NPS is basically a kind of survey initiated by a company and directed towards their customers. NPS works on the simple concept that if you are happy with a product you are likely to recommend it to others as well. Although there can be a wide variety of questions; the customers rank the company on a score of 0-10. Customers giving 9 & 10 are termed as ‘Promoters’. Such customers are thought to be fully satisfied and repeated loyal customers who are going to promote the business thru positive word-of-mouth. Customers giving scores from 0 to 6 are ‘Detractors’ who are considered as unhappy customers. 7 and 8 are considered as ‘Passives’. NPS is an absolute number calculated as a percentage of these three values.
The ultimate question in NPS survey is: “How likely is it that you would recommend our company/product/service to a friend or colleague?”. There is however no standard way. Many companies modify the questionnaires while many other prefer a more detailed interaction with their customers. NPS acts an indicator of customer loyalty. The next and rather the main step is to benefit thru this metric. Interviews, follow-up interactions, enabling free text commenting etc. are some of the methods companies employ to gain further insight into their customer base. The goal thus becomes to use NPS score for converting ‘Detractors’ into ‘Promoters’.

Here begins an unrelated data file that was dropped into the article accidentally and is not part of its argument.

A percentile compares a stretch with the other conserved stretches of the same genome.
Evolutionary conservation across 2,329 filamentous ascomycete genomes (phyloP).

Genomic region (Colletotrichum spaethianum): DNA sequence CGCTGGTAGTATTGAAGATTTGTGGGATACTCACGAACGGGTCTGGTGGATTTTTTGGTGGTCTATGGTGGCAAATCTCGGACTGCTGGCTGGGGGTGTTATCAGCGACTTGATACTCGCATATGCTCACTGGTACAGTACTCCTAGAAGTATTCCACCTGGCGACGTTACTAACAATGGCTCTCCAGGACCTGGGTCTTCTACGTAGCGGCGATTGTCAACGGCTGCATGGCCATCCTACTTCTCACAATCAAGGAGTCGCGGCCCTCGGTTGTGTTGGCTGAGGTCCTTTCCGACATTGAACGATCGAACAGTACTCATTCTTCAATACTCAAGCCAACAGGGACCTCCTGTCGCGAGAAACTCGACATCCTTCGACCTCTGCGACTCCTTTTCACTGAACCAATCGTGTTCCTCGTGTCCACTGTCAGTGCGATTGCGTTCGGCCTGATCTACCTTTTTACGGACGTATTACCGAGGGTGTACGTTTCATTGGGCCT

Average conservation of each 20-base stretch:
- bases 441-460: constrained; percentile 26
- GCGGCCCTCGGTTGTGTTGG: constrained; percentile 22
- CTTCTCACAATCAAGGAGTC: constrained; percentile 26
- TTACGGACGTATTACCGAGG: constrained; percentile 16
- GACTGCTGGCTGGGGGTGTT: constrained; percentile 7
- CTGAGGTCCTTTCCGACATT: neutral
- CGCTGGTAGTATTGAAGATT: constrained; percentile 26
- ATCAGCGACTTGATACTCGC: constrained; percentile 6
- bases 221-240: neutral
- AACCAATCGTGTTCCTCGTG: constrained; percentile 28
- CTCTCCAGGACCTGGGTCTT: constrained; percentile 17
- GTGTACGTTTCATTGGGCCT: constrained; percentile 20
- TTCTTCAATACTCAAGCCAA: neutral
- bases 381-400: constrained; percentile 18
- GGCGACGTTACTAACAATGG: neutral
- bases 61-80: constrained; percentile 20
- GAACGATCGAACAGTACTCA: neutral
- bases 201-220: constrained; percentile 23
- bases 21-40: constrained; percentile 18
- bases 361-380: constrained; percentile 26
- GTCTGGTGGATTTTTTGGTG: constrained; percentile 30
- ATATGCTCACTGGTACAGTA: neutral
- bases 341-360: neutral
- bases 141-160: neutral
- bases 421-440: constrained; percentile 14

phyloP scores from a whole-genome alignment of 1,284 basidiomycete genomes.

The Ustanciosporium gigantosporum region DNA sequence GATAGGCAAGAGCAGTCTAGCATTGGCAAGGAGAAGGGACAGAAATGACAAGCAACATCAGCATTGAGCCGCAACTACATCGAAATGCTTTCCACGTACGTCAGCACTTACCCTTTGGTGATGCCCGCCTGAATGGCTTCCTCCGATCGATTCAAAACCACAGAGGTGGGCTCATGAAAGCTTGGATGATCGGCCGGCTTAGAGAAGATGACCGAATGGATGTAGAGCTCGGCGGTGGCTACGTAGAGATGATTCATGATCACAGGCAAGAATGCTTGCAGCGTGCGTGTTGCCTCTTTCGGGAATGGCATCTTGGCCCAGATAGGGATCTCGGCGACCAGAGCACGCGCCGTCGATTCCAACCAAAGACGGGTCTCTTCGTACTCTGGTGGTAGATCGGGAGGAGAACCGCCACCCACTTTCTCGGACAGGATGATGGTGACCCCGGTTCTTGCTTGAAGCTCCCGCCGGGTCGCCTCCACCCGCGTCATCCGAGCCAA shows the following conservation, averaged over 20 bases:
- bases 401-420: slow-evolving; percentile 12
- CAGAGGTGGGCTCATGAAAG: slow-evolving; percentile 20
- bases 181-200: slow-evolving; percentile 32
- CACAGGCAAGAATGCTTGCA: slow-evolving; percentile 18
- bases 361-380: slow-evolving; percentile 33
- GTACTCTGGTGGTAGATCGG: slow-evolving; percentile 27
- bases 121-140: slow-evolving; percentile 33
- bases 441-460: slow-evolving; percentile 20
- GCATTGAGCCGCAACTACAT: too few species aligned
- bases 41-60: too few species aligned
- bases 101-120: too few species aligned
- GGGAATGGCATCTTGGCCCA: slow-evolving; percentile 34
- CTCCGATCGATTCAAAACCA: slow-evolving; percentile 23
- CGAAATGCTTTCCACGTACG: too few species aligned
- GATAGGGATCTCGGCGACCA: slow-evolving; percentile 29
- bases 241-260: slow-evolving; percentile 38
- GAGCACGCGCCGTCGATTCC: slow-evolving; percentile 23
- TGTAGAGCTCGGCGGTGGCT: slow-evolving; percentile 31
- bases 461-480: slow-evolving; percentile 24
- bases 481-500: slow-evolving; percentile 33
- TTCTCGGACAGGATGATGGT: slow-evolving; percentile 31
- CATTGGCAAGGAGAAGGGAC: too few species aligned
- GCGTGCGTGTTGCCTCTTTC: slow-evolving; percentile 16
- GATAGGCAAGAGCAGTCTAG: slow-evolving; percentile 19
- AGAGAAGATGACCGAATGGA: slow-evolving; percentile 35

How NPS works?
An important thing to remember is that NPS is just a number. In itself it doesn’t mean much. It has to be compared with some benchmarked value. For example, an airline should evaluate their NPS value in comparison with the highest ranking NPS airline. Furthermore, NPS changes from industry to industry. What might be considered as very low in airline industry might be high in for example in the communication industry. Another method can be to plot your NPS over time and see the trend and thus adjust accordingly. In a nutshell; proper evaluation methodology should be in place while calculating NPS.
Although NPS is criticized as being too simple to accurately and holistically capture customer behavior, its strength is actually its simplicity. Combined with the right customer expectation management and improvement strategy, NPS can be a great easily understandable starting point for companies to start improving themselves. Particularly in today’s competitive world where customers can just as easily shift to your competition; their satisfaction matters a lot. The more satisfied and happy they are the more loyal they will be and more are the chances that they’ll recommend someone to come to you as well.